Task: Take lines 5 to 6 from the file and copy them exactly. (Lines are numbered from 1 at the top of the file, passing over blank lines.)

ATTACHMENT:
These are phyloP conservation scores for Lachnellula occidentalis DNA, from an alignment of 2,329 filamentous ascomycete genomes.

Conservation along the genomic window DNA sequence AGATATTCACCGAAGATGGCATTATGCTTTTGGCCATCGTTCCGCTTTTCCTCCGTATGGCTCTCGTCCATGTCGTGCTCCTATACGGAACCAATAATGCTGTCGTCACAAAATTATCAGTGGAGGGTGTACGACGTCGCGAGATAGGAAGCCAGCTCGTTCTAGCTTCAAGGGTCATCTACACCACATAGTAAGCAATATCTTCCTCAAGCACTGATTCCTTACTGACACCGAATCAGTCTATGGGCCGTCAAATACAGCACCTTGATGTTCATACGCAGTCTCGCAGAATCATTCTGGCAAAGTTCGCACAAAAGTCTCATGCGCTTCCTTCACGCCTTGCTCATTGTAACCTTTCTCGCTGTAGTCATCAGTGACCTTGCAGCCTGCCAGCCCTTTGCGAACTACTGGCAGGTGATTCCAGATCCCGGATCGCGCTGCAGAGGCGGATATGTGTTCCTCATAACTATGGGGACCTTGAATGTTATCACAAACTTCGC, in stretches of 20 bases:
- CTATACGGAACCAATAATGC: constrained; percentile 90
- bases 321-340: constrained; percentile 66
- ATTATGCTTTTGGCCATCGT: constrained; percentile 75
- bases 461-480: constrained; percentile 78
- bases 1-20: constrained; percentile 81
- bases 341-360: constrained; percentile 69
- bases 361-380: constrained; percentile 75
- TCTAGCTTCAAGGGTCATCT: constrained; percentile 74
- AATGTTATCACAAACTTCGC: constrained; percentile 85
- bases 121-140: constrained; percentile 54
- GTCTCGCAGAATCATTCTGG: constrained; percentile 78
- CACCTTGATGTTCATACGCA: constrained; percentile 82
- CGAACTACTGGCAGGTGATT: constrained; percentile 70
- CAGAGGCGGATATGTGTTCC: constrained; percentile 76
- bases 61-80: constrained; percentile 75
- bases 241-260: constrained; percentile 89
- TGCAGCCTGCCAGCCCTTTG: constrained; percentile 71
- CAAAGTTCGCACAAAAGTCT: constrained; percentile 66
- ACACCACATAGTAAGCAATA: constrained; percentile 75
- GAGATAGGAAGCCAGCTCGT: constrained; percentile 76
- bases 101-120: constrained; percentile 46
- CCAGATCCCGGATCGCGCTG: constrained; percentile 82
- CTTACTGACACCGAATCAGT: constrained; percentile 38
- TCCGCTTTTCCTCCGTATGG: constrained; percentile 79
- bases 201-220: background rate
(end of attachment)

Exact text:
- ATTATGCTTTTGGCCATCGT: constrained; percentile 75
- bases 461-480: constrained; percentile 78